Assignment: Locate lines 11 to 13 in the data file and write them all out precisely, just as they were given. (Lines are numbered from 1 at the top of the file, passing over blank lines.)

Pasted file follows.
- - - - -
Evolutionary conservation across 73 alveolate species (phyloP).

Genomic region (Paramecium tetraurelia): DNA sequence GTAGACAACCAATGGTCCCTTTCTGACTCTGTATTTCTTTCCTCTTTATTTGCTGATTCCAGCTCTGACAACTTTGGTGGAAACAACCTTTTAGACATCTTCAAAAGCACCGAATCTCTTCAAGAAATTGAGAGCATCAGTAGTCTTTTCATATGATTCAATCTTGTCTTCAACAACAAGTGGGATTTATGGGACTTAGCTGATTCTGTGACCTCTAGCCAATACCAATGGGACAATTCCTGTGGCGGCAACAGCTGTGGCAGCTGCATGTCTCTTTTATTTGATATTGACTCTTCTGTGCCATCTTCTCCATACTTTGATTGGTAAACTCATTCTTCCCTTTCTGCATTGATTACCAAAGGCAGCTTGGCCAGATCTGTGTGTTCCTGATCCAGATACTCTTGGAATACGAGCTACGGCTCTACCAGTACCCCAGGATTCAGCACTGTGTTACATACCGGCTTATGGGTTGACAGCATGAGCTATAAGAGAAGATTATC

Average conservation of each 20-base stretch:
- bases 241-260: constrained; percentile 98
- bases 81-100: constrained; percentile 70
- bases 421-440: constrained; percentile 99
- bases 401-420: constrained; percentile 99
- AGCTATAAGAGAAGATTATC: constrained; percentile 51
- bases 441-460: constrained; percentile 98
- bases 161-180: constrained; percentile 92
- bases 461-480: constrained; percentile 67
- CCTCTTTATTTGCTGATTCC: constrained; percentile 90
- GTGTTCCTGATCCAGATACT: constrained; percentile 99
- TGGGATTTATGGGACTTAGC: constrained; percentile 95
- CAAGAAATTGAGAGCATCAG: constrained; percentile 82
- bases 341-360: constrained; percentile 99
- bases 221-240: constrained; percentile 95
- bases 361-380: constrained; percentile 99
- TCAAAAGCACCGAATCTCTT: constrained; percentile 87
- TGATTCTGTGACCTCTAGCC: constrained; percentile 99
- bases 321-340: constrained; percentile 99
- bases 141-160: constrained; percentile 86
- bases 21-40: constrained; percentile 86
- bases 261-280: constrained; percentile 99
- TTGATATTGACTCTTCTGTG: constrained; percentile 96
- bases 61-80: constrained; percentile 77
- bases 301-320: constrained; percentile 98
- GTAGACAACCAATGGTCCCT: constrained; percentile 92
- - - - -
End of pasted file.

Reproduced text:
- bases 461-480: constrained; percentile 67
- CCTCTTTATTTGCTGATTCC: constrained; percentile 90
- GTGTTCCTGATCCAGATACT: constrained; percentile 99